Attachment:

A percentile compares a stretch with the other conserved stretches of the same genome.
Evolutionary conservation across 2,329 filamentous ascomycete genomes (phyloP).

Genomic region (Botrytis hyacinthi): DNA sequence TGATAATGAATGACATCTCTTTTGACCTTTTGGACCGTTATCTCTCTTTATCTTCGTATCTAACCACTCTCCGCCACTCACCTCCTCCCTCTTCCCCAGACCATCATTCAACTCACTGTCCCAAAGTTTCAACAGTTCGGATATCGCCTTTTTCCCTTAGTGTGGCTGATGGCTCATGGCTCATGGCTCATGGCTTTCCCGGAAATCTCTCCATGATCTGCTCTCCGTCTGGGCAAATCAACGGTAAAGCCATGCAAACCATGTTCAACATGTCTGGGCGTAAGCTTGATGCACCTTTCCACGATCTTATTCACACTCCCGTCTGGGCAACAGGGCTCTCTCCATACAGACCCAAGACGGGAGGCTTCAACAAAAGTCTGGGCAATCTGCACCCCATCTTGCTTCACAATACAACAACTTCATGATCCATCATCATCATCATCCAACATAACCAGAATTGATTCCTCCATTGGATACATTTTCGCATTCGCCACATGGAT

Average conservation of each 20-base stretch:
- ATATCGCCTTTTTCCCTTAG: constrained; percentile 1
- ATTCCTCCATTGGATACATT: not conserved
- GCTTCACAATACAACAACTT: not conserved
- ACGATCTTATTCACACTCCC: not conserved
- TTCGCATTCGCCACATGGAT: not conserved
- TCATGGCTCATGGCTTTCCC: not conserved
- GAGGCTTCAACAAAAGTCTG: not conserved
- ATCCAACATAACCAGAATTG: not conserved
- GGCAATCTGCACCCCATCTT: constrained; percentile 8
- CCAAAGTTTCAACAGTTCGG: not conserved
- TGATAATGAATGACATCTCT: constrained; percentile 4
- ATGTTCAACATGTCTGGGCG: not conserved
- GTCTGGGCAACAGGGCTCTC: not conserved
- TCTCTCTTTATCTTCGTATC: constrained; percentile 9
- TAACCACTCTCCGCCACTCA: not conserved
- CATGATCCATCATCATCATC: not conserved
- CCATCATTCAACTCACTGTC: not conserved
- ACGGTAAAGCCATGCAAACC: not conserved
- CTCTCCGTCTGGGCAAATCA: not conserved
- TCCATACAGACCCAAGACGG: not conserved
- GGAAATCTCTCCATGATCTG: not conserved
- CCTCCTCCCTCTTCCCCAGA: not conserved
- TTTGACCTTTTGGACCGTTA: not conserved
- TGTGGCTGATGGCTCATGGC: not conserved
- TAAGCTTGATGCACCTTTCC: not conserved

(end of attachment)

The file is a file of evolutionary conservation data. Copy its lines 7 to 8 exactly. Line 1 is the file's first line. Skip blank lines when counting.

- GCTTCACAATACAACAACTT: not conserved
- ACGATCTTATTCACACTCCC: not conserved